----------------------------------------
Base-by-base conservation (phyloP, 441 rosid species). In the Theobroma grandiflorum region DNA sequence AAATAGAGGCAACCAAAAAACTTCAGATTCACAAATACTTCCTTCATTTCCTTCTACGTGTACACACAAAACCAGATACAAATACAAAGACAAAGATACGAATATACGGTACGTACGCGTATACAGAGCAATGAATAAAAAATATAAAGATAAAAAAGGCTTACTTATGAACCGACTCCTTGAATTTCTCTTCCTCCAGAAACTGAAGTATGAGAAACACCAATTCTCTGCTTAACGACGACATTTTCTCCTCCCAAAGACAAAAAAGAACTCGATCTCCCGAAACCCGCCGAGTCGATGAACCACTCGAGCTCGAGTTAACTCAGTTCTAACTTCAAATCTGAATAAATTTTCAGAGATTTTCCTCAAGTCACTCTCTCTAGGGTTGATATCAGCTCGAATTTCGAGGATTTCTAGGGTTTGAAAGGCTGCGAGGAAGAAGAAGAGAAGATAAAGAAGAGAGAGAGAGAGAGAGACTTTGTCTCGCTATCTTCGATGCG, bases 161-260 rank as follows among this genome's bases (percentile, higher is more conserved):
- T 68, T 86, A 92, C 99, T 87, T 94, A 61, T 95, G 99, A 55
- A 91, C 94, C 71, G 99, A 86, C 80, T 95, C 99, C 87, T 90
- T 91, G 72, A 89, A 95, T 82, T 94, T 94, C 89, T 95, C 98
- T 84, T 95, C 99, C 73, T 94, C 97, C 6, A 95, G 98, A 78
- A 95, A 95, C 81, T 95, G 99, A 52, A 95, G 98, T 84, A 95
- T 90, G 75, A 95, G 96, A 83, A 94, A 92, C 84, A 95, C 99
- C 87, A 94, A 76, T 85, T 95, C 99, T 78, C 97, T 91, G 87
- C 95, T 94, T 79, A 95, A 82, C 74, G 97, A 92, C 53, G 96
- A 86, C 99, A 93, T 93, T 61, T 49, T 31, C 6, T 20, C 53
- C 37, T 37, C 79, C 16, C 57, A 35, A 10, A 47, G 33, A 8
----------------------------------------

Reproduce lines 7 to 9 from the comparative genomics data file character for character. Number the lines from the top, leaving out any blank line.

- T 90, G 75, A 95, G 96, A 83, A 94, A 92, C 84, A 95, C 99
- C 87, A 94, A 76, T 85, T 95, C 99, T 78, C 97, T 91, G 87
- C 95, T 94, T 79, A 95, A 82, C 74, G 97, A 92, C 53, G 96